Bone Density Scan (DXA or DEXA)
This scan is performed to measure the density of the patient's bones. It is performed with a device called a dual-energy x-ray absorptiometry scanner. The scan can identify loss of bone density.
Why It Is Performed
Bone scans are most commonly recommended for patients who are at an increased risk of developing osteoporosis. This includes people who have experienced a loss of height, people who have experienced a drop in hormone levels, people who have easily fractured a bone, and people who take certain medications.
During the scan, the patient is positioned on a padded table under the arm of the scanner. When the scanner is activated, it emits a low dose of radiation. The x-rays are targeted to key parts of the body. In most cases, the bones of the lower spine, hip or forearm are used. The patient must remain still during the scan to avoid blurring of the x-ray images. A typical scan takes about ten minutes to complete.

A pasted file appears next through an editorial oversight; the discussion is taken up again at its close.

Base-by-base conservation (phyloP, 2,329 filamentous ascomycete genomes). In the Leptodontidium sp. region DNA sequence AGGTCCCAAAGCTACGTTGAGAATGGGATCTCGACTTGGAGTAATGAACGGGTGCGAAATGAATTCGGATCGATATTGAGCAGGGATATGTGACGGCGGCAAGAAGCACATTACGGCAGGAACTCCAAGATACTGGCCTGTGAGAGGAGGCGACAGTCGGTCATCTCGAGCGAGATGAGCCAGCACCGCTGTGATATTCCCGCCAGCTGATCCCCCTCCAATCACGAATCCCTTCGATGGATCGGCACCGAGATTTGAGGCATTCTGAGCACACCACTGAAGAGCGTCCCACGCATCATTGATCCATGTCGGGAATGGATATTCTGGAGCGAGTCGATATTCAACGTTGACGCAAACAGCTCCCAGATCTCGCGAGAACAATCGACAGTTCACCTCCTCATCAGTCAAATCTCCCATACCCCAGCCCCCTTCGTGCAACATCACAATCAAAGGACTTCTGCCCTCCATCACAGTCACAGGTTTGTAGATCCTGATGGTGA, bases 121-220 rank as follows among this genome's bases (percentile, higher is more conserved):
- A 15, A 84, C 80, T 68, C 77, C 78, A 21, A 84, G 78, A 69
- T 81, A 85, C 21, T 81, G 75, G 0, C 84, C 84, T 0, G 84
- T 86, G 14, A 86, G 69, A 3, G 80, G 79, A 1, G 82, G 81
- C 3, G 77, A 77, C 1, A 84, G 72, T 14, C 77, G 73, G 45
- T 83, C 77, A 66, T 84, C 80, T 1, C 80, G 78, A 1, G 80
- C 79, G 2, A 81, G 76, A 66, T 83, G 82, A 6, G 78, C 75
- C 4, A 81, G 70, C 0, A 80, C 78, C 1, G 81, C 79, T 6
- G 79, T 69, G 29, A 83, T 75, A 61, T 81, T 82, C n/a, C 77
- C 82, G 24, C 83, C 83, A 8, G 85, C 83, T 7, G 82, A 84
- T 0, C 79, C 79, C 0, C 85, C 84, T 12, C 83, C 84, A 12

When the scan is complete, the images are analyzed by a computer. It calculates the patient's bone density. If the patient has experienced a loss of bone density, the physician can determine a proper course of treatment.